Why study languages? Improve your listening skills!

When talking about language learning, I’ve sometimes found people approach this with an all or nothing approach.  Specifically, seeing the goal as “becoming fluent” or having the skills to work as a translator.  While these are great (and I’m all for expanding our linguistic repertoires as much as possible!) I think a focus on obtaining advanced levels of proficiency sometimes ignores the valuable skills that we can still obtain at lower levels.  In my context (the United States) where English speakers generally need to (and should!) exert considerable efforts to expand their linguistic repertoires, and many will not reach advanced levels of proficiency in a 3-4 year college program for example, I think this is even more important.  So in this post, I’m addressing one of these skills, listening.

It’s certainly true that you can get better at understanding more accents in English by listening to more accents in English, and improve your English as a lingua franca by using it in international contexts, and I think these are also important skills for English speakers to engage in, rather than assuming everyone else should conform to their variety.  Learning a language though, can also help with these skills, and potentially also help us understand what it’s like to use an additional language, or to operate in multilingual contexts.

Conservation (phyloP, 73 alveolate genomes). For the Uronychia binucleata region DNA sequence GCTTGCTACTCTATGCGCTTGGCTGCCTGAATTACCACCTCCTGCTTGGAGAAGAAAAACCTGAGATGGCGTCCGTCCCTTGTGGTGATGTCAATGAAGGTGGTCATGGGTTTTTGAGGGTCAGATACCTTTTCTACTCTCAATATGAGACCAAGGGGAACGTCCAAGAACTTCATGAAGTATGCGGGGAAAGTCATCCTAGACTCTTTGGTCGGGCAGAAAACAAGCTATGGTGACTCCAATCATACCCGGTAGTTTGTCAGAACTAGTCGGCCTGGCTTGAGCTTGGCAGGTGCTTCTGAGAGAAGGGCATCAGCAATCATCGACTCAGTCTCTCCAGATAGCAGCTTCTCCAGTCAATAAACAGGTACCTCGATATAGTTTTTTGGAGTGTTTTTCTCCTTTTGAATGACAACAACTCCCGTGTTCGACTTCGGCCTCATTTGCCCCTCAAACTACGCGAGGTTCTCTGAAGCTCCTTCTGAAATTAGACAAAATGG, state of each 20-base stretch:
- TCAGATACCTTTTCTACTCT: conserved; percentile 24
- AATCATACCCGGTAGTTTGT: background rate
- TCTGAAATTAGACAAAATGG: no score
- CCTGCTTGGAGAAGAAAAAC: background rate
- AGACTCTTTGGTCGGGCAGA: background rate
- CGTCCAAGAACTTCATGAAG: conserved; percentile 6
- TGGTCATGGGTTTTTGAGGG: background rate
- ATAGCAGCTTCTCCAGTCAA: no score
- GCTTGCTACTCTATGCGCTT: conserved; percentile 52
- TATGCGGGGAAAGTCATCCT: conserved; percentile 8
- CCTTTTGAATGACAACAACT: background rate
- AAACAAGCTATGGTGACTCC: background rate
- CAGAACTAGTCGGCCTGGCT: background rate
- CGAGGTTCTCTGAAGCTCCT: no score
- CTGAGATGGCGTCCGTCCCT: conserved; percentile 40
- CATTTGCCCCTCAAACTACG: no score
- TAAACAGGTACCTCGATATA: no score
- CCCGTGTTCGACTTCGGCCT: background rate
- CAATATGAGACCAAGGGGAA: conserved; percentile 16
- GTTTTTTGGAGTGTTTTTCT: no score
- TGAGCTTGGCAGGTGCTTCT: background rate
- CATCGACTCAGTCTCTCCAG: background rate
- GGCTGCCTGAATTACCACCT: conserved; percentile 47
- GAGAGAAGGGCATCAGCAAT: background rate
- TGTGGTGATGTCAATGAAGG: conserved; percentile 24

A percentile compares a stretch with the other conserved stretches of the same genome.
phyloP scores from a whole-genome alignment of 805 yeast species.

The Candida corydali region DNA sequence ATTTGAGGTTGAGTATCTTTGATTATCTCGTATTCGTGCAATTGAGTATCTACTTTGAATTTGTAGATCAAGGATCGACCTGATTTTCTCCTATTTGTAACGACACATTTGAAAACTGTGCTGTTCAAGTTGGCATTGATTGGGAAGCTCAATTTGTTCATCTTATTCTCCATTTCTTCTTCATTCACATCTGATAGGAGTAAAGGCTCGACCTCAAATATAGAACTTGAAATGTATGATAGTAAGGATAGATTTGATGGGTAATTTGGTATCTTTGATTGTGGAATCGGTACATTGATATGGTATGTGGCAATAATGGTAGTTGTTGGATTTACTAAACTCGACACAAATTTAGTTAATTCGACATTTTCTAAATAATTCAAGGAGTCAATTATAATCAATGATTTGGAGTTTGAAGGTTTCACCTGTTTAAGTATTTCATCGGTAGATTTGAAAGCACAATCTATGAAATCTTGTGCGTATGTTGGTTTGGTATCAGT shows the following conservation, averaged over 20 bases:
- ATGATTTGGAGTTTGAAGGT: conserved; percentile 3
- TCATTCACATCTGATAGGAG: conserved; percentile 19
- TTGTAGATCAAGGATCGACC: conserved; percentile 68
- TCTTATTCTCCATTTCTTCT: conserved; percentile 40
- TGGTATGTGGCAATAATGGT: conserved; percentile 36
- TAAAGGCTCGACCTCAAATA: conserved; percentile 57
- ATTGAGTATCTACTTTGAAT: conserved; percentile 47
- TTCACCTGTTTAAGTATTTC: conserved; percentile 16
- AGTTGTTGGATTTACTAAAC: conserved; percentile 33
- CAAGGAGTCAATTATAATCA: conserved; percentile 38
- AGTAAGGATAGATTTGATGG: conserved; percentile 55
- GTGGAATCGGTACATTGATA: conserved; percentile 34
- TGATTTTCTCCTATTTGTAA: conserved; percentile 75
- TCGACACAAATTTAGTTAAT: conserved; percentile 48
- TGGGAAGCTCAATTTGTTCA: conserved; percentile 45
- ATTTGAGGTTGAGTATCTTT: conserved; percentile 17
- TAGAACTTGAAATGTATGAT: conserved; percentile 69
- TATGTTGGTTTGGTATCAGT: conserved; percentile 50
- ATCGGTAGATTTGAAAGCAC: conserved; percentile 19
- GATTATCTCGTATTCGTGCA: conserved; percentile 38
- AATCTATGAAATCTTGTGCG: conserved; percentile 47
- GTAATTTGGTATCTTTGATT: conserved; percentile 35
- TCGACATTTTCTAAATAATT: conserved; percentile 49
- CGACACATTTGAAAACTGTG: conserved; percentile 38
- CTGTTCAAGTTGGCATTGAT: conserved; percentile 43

When we talk about understanding accents, it’s also important to keep in mind raciolinguistic ideologies, and how our social judgements about how much or how little of an accent someone might have in English impact our ability to comprehend them. We can of course discuss this in English classes, but it’s also helpful to see in language classes, where we can talk about who is perceived as an Arabic speaker, or Chinese speaker, and how this relates to raciolinguistic ideologies we might otherwise be unaware of.  

To be clear, I’m not saying this awareness is an automatic result of language learning (there are all too many language classes that ignore sociolinguistic variation, raciolinguistic ideologies, and more).  However, it is a potential outcome of language learning, even without reaching advanced proficiency levels, that I think is all too often overlooked.  

What do you think? What other overlooked aspects of language learning can you think of?





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